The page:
Cuminum cyminum L.
Kosher certified

Cumin Essential oil Egypt

Cuminum cyminum L.
Botanical family : Apiaceae
Method of culture : Conventional
Part harvested : Fruits
Harvest period :
J
F
M
A
M
J
J
A
S
O
N
D

CAS TSCA : 8014-13-9
INCI : Cuminum cyminum fruit oil


Spicy

Spicy
Fresh

In the middle of the plant

Cumin, Cuminum cyminum, or caraway   is a small annual herb belonging to the carrot family. Cumin’s dark-green leaves are delicate and finely cut into feathery forms. The small white flowers arranged in umbels produce the elongated, ridged, aromatic seeds. Seeds are harvested before full maturity, when they begin to develop a yellow tint. It takes forty days for the seedlings to mature. At harvest time, the plants are reaped and dried; the fruits are then harvested by winnowing. The essential oil, distilled from the crushed seeds, has an intensely fresh and spicy aromatic fragrance.

Most likely native to the Nile Valley, cumin is the major spice of the Mediterranean basin. Known since antiquity as a flavoring, it was used in the sarcophagi of the pharaohs of ancient Egypt. In the Middle Ages, it served as a currency used by slaves in exchange for freedom. Long naturalized in North Africa, it is now grown from Morocco to Egypt and Syria to Spain. Travelling the Spice Route in the opposite direction (from the Mediterranean basin to Asia), cumin invaded farms of the Middle and Far East and thus found a firm place in Iran, China, and especially India as a main ingredient in “Indian curry.”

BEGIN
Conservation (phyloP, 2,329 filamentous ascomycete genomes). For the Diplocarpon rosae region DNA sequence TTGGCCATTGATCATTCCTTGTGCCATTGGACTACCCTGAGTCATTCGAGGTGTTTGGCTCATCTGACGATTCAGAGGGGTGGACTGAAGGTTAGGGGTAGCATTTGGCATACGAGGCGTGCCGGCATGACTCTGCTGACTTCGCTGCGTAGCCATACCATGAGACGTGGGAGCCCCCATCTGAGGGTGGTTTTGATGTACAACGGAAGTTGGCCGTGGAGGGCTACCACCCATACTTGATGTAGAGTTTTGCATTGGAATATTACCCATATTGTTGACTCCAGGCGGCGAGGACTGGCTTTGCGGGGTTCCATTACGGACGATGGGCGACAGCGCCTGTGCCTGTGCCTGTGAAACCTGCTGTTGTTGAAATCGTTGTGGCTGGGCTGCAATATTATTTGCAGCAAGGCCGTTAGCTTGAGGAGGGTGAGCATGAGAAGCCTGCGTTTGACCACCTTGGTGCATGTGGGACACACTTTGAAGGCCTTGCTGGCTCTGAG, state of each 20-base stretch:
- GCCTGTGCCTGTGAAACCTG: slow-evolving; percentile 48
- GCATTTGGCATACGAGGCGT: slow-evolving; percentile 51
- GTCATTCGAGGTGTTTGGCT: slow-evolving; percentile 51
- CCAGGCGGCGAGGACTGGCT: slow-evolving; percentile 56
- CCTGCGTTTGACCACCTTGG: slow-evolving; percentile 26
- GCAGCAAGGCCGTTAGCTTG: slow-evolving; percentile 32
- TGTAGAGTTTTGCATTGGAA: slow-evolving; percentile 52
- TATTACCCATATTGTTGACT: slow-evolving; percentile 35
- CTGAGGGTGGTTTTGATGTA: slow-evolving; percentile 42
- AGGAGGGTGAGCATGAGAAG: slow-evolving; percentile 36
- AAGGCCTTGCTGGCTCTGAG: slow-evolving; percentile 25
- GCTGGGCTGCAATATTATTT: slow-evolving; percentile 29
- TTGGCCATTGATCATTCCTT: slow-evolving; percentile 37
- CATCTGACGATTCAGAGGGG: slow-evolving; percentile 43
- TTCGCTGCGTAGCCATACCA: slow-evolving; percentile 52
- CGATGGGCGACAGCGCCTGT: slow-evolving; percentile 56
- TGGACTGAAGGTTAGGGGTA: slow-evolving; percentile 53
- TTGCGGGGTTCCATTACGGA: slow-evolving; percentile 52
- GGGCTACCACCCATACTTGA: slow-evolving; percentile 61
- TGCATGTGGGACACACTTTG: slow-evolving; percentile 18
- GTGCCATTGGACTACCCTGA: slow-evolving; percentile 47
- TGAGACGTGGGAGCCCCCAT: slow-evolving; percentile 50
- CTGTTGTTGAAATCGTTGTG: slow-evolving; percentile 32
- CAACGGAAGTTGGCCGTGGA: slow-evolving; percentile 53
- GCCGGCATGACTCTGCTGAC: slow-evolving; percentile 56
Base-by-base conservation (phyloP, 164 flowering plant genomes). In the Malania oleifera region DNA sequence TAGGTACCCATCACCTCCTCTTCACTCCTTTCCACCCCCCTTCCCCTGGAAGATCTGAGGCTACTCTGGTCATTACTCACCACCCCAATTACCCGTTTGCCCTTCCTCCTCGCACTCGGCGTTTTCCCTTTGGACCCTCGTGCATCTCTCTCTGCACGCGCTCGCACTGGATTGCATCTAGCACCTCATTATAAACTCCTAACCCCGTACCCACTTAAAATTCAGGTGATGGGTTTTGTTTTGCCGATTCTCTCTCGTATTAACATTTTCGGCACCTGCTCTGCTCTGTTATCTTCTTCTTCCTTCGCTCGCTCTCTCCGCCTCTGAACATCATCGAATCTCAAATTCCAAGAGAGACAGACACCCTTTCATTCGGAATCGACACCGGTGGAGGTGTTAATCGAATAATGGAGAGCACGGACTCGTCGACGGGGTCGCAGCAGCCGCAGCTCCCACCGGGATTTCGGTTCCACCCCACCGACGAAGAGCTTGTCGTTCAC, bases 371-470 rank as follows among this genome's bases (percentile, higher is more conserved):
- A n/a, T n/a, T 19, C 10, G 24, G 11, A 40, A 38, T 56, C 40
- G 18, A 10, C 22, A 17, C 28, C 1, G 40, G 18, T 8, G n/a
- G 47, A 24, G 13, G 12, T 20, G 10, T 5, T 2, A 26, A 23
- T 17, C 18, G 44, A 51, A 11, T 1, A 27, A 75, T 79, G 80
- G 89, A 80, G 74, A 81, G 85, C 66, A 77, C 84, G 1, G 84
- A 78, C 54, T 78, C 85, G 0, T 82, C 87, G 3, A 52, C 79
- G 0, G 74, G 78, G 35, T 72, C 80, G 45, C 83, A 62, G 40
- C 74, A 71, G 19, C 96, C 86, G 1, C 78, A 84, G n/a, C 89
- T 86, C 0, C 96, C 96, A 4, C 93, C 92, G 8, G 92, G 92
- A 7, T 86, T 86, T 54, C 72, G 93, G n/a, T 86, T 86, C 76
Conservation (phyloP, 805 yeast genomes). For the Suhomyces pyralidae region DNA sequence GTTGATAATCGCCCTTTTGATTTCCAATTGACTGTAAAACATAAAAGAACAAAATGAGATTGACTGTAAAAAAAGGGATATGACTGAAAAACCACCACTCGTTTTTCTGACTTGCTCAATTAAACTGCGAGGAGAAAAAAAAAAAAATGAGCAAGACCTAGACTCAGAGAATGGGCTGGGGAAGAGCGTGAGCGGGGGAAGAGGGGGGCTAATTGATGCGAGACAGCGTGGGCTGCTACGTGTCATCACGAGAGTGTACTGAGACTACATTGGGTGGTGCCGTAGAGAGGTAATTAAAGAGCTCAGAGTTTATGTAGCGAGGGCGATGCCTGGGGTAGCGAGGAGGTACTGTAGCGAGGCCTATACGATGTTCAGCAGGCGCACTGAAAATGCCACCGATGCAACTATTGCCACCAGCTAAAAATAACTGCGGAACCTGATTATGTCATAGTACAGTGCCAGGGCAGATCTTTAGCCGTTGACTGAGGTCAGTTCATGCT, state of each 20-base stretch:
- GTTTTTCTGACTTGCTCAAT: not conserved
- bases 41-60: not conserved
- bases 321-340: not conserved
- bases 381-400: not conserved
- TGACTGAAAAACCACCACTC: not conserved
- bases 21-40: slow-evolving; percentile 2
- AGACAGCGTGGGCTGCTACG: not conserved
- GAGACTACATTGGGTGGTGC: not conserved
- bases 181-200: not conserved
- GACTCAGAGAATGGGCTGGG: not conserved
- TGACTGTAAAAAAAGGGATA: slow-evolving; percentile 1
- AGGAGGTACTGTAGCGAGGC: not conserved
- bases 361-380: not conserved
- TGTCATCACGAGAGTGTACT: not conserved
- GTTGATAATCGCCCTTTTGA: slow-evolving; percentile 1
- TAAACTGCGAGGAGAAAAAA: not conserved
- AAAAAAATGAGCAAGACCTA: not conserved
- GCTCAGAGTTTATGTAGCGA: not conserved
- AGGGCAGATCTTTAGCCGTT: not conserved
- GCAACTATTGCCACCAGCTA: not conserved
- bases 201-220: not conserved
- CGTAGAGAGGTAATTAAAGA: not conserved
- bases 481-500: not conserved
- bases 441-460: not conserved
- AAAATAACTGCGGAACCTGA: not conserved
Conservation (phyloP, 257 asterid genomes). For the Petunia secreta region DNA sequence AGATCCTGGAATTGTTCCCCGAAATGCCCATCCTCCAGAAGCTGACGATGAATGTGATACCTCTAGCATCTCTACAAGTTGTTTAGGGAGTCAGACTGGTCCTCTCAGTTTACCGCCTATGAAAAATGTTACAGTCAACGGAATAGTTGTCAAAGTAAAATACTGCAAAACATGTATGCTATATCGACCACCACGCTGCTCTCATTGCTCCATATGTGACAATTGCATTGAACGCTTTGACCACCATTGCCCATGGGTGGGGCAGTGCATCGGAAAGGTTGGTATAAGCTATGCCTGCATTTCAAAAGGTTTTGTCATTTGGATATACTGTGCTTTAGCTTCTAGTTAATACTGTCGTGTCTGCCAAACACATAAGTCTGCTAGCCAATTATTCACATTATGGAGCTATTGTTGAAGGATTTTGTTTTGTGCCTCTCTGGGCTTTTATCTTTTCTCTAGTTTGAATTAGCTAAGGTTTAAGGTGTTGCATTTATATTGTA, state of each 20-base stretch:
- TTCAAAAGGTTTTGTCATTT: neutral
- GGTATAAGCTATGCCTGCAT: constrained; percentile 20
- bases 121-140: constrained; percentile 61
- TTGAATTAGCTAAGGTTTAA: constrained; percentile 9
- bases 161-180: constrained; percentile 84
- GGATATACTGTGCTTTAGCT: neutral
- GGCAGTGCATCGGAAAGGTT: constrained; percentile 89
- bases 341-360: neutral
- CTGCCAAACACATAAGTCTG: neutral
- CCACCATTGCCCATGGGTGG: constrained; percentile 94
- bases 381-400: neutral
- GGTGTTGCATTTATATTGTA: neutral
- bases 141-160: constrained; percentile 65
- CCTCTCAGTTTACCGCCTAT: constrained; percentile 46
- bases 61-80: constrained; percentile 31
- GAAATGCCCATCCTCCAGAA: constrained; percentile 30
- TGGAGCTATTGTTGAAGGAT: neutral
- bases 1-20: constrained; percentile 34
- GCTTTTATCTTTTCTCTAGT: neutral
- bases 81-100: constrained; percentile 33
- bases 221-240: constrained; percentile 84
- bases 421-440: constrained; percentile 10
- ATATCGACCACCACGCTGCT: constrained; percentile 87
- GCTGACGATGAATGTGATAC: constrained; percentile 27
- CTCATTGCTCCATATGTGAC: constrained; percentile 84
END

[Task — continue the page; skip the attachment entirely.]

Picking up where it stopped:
Your technical documents

Data sheet Security sheet Kosher
GHS CLP GHS CLP K

Specifications

Method for obtaining Hydrostillation
Appearance Yellow to brown liquid
Constituents Cuminaldehyde, gamma-Terpinene, beta-pinene, para-menthadienals


Advised uses : Aromatherapy, Perfumery, Cosmetic, Alimentary


Ranges

Aromatherapy range

Food range